Not long after I met Christiane, I was reading one of her menus when I asked her to describe her sesame noodles. Chalk it up to my Oklahoma upbringing, but I'd never had this dish before. I was half embarrassed that I hadn't even heard of it.
I knew that it was an Asian dish, but beyond that I knew nothing. When I was in elementary school, there was a strip mall bordering our subdivision, and nestled in the middle was a Chinese restaurant. I don't know the actual name, and frankly in that place at that time "Chinese" was the ubiquitous term for anywhere that served fried rice and egg drop soup. This helps explain some of my perceptions I later learned to label as misconceptions. Like the time I asked my roommate Joan, who is Filipino, if she grew up using chopsticks (before you think I'm a complete idiot, she was eating with chopsticks during this conversation). The Jersey girl told me she didn't start using them regularly until she moved to San Francisco for grad school.
I am proud to say that I learned more in college than how to fill a Blue Book thanks to friends such as Joan. I came to understand there are thousands of variances in Asian cuisine. In fact, to think otherwise would be like thinking that all North American food tasted the same. And, of course, we recognize that even here in the United States there are variations of the same dish from region to region, such as how Memphis barbecue is different than Texas barbecue and New England chowder is different than the bowls full of it we eat on the Oregon coast. And then there are even those dishes that slip in and catch the tidal wave of hip just by being fresh and new.
That's how sesame noodles came to us. According to a New York Times story, sesame noodles, or Szechuan noodles, became popular in New York in the 1970s and '80s as a fun, flavorful new take on Chinese takeout. They are typically served cold and soon became a new standard in Chinese food - at least in that corner of the country.
Today there are lots of recipes out there for sesame noodles, which now are just as frequently called peanut noodles. Many of those recipes include nothing more than peanut butter, soy sauce and chili oil. And many of them aren't nearly this good. I can't say how this recipe holds up to the New York dish, but I can say that I haven't met someone who doesn't like these noodles. Don't feel daunted by the long list of ingredients. Most of them are things you may already have in the pantry, and even if you don't, they don't spoil quickly.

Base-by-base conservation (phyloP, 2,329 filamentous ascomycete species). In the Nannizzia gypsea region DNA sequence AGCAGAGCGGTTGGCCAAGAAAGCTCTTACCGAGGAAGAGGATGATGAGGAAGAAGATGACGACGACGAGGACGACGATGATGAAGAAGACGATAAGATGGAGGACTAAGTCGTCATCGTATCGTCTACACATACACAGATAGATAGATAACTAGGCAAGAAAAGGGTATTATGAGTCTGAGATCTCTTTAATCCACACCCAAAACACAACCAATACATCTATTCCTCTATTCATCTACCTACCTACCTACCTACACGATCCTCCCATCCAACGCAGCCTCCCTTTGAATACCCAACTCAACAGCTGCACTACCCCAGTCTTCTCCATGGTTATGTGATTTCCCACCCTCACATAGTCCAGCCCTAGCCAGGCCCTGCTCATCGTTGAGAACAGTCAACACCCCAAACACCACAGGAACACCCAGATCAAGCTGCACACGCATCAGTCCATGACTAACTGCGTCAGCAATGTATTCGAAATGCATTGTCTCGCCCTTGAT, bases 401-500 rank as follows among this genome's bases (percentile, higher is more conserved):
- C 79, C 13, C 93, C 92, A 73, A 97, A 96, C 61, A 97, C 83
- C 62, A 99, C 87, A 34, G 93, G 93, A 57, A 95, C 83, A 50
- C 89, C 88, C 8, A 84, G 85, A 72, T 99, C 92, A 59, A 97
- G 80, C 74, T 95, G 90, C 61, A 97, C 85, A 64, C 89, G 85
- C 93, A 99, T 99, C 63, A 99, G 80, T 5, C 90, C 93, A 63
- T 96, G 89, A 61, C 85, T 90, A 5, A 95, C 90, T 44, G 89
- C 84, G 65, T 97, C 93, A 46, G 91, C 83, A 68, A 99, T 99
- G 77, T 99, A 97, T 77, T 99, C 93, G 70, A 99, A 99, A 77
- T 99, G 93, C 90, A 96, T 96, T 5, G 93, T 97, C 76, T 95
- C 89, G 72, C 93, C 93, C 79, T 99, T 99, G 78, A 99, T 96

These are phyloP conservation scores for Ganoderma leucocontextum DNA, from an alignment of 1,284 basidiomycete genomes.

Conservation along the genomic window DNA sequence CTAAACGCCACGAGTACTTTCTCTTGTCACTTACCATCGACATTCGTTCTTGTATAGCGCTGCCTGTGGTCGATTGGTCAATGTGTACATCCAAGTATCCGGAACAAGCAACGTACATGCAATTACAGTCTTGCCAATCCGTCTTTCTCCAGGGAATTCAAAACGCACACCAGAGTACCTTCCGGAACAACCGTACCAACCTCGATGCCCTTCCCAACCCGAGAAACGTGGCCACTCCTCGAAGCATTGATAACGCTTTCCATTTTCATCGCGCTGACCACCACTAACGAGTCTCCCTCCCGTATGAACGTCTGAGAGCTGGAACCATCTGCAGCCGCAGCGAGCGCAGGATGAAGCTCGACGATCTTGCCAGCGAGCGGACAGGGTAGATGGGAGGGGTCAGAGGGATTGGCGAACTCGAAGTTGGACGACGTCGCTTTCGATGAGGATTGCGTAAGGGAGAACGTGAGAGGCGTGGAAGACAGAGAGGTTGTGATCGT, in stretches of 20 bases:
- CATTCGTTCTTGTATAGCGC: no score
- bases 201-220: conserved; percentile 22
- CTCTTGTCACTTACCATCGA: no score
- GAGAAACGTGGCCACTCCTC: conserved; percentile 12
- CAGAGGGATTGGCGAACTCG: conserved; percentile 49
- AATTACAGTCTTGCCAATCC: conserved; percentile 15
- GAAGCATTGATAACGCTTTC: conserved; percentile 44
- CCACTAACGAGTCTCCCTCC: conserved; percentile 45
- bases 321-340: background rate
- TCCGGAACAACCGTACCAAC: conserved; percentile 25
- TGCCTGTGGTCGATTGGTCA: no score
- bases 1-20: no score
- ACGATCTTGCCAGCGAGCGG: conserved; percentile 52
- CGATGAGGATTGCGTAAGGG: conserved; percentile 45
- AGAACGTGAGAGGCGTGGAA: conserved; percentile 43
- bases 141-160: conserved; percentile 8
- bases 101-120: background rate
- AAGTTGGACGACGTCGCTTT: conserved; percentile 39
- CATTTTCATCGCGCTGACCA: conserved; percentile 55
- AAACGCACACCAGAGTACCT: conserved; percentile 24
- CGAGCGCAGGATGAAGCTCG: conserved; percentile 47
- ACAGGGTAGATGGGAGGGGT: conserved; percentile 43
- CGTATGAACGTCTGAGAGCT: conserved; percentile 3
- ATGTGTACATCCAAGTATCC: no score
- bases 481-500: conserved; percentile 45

And as if this dish needs to be any more appealing, it is easy to make and can be refrigerated until serving. That makes them perfect for a busy day, leftover lunches or a picnic in the park. You can serve them naked except for their sauce or top them with sliced peppers, green onions and black sesame seeds. When I make them as a dinner, I top them with lots of steamed veggies.
From Ina Garten
6 garlic cloves, chopped
1/4 cup fresh ginger, peeled and chopped
1/2 cup vegetable oil
1/2 cup tahini
1/2 cup smooth peanut butter
1/2 cup good soy sauce
1/4 cup dry sherry
1/4 cup sherry vinegar
1/4 cup honey
1/2 teaspoon hot chili oil
2 tablespoons dark sesame oil
1/2 teaspoon black pepper
1/8 teaspoon cayenne pepper
1 pound spaghetti
Place garlic and ginger in food processor. Add remaining ingredients, except pasta, and puree to a smooth sauce.
Cook pasta until al dente (do not overcook as pasta will absorb the sauce as it sets). Drain well.
Combine sauce and pasta until pasta is thoroughly coated. Refrigerate until ready to serve, giving it about 15 to 20 minutes to come up to room temperature before eating.
Top with sliced bell peppers and green onions.